• Blood tests, to assess your general health
  • Echocardiogram, to view heart and the blood flow through the heart
  • Multidetector computed tomography scan (MDCT) or cardiac magnetic resonance (MR), if more information about the blood vessels is needed

Do not eat or drink after midnight the night before your procedure. Tell your health care provider about any recent changes in your health, such as a fever.

What happens during an anomalous coronary artery intervention?

Talk with your health care provider about what to expect during your procedure. The procedure often takes place in a cardiac catheterization lab. A cardiologist and a team of specialized nurses and technicians work together. A typical procedure may go like this:

  • An IV will be put in your arm or hand before the procedure starts. You’ll be given sedation through the IV line. This will make you relaxed and sleepy during procedure.
  • Hair in the area of your procedure may be removed. The area may be numbed with a local anesthesia.
  • The health care provider will make a small incision in a blood vessel in your groin or wrist. He or she will then insert a long, thin wire into this cut. The wire acts as a guide for during the procedure.
  • The health care provider will then insert a thin, flexible tube (catheter) over the wire. It has a tiny deflated balloon on the end. The catheter will be threaded through the blood vessel all the way into the coronary artery. Continuous x-ray images may be used to show exactly where the catheter is.
  • The balloon will be inflated inside the narrow part of the artery. This will stretch the area open.
  • A mesh tube called a stent may be left in place in the area. This will help keep the area open.
  • The balloon will be deflated, and the catheter will be removed.
  • The incision site in the groin or wrist will be closed and bandaged.

What happens after an anomalous coronary artery intervention?

After the procedure, you will spend several hours in a recovery room. You may be sleepy and confused when you wake up. Your healthcare team will watch your vital signs, such as your heart rate and breathing. You’ll be given pain medication if you need it.

You may need to lie flat without bending your legs for several hours after the procedure. This is to help prevent bleeding from the incision site. You will need to stay in the hospital overnight. Your health care provider will tell you more about what to expect.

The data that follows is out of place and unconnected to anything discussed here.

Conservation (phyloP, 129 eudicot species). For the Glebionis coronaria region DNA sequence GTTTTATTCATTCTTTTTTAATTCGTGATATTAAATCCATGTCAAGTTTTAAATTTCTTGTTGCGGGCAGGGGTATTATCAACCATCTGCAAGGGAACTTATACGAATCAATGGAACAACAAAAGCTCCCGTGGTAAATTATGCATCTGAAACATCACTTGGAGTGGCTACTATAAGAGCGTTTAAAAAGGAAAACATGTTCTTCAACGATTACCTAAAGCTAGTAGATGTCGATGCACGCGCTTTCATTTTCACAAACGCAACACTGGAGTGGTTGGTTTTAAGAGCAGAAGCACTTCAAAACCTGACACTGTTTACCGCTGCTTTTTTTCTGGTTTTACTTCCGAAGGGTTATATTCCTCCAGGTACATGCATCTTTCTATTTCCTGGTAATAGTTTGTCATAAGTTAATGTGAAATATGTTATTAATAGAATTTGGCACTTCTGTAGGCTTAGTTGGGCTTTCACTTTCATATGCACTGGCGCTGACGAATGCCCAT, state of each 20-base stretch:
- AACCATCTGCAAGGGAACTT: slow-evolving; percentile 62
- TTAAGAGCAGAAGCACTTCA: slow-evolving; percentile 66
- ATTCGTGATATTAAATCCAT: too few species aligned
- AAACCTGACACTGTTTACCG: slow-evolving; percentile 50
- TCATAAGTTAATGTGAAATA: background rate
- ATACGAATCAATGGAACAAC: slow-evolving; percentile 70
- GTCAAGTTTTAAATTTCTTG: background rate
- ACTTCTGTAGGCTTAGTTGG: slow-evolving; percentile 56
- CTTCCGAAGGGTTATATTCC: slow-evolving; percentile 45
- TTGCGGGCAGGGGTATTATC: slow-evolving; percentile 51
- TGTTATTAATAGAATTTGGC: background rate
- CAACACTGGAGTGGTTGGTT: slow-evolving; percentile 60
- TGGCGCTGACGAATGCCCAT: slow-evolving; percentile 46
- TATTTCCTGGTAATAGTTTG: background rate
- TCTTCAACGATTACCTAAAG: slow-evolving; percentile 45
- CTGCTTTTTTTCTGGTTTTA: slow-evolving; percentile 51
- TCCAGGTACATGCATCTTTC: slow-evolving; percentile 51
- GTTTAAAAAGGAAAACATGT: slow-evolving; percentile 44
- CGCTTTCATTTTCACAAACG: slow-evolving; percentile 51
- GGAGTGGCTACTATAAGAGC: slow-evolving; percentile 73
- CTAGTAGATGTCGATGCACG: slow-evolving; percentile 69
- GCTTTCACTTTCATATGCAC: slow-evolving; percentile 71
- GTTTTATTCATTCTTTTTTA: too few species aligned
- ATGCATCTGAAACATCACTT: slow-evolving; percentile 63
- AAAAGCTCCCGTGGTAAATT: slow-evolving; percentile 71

After you go home, you may need to take medications to help prevent blood clots. You may need to take them for a short time, or take them for a longer time. You may also need to take antibiotics. Your health care provider will let you know about any other changes in your medications. You can take pain medication at home if you need it. Ask your health care provider which to take.

You can resume your normal activities when you get home. But do not do strenuous activities or heavy lifting for several days. Your doctor may give you more instructions.

Make sure to keep all of your follow-up appointments. This will help your health care provider can keep track of your progress. Your doctor may order follow-up tests. These may include an electrocardiogram or an echocardiogram.

Call your health care provider right away if you have any of the following:

  • Swelling or pain that gets worse
  • Fluid or blood leaking from the incision site
  • Fever
  • Chest pain

Follow all of your health care provider’s instructions. This includes any advice about medications, exercise, and wound care.

Next steps

Before you agree to the test or the procedure make sure you know:

  • The name of the test or procedure
  • The reason you are having the test or procedure
  • The risks and benefits of the test or procedure
  • When and where you are to have the test or procedure and who will do it
  • When and how will you get the results
  • How much will you have to pay for the test or procedure